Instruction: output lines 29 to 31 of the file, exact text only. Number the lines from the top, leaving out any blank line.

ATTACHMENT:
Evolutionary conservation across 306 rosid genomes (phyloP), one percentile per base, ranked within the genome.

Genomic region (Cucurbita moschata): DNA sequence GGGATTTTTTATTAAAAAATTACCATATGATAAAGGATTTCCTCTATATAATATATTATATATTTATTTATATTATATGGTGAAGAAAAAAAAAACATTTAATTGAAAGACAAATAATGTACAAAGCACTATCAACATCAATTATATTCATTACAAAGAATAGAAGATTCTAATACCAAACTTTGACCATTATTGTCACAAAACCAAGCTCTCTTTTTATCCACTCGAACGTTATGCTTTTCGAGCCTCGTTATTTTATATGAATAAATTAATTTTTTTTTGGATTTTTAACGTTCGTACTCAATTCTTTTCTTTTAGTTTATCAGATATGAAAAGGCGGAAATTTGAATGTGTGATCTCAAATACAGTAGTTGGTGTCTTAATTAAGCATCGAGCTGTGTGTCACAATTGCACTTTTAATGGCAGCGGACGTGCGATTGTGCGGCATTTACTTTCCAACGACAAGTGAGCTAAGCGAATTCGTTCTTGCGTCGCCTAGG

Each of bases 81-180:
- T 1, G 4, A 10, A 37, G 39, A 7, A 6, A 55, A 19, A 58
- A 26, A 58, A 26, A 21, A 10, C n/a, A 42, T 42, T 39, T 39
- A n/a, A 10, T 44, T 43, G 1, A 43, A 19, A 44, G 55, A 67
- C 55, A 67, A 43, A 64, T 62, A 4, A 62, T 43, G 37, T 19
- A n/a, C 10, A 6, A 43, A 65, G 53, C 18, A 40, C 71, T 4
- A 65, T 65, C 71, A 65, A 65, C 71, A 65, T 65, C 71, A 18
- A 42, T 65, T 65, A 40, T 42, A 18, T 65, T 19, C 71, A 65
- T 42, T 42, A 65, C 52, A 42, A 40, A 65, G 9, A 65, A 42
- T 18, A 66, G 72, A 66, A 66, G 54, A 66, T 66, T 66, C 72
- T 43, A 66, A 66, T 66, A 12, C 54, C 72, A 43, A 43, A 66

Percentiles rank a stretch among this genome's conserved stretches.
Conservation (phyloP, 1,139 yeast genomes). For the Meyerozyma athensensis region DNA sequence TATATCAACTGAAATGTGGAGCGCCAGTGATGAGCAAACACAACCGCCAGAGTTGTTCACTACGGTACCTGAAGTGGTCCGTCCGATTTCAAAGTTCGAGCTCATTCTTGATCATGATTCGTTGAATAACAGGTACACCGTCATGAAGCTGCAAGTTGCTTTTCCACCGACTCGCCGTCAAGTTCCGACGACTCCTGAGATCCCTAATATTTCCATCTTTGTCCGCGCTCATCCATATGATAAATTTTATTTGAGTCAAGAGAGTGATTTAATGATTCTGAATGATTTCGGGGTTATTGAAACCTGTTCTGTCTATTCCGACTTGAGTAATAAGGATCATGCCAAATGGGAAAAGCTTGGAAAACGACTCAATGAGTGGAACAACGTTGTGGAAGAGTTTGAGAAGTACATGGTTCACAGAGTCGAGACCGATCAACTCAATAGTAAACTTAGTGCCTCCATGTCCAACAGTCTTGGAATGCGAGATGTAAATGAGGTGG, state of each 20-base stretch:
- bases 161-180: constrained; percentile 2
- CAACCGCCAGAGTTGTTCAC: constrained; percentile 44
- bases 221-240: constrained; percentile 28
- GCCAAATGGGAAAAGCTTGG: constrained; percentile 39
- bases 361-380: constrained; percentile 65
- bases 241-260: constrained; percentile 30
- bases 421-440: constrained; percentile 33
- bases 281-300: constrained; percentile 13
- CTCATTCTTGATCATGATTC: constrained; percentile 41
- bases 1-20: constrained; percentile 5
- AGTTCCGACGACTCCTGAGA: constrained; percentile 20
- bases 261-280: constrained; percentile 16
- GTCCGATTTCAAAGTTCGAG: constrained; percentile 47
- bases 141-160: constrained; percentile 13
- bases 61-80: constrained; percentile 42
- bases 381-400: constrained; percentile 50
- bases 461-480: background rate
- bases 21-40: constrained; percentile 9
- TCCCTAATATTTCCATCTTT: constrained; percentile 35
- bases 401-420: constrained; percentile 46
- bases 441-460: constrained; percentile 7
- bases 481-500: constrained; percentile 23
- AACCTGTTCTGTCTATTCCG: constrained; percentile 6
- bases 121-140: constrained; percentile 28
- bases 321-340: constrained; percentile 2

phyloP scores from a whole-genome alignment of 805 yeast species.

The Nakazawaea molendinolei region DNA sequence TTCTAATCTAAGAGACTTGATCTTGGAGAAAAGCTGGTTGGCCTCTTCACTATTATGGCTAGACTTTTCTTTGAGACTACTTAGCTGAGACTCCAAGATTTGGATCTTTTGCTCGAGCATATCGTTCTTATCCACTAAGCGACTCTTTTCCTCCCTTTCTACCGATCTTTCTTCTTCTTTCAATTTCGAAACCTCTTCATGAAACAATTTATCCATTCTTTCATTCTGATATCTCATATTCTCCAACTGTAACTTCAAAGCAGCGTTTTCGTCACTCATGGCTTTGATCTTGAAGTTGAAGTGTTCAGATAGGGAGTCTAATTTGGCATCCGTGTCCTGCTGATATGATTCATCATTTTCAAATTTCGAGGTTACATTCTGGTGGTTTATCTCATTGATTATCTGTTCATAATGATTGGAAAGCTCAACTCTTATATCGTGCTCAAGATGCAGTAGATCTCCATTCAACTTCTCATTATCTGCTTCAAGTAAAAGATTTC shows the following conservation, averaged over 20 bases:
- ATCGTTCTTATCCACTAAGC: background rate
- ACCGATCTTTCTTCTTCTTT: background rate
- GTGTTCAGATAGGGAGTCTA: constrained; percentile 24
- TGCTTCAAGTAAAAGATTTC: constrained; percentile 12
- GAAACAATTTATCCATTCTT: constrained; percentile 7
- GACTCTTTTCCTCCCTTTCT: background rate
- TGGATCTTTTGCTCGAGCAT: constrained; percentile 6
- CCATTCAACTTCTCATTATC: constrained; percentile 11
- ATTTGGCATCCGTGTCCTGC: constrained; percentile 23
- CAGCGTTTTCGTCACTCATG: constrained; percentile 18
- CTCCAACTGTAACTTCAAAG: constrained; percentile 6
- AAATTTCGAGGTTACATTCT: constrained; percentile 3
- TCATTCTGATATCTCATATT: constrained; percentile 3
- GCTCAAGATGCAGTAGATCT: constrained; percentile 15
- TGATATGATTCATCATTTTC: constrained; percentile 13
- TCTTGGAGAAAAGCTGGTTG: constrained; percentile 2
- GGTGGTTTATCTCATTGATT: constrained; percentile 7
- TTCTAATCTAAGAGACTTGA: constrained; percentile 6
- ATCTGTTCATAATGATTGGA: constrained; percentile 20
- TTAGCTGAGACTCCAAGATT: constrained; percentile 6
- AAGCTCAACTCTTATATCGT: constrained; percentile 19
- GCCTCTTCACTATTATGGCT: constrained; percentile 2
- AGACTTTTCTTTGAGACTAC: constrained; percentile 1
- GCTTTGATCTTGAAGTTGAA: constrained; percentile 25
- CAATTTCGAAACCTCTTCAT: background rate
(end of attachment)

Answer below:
- bases 141-160: constrained; percentile 13
- bases 61-80: constrained; percentile 42
- bases 381-400: constrained; percentile 50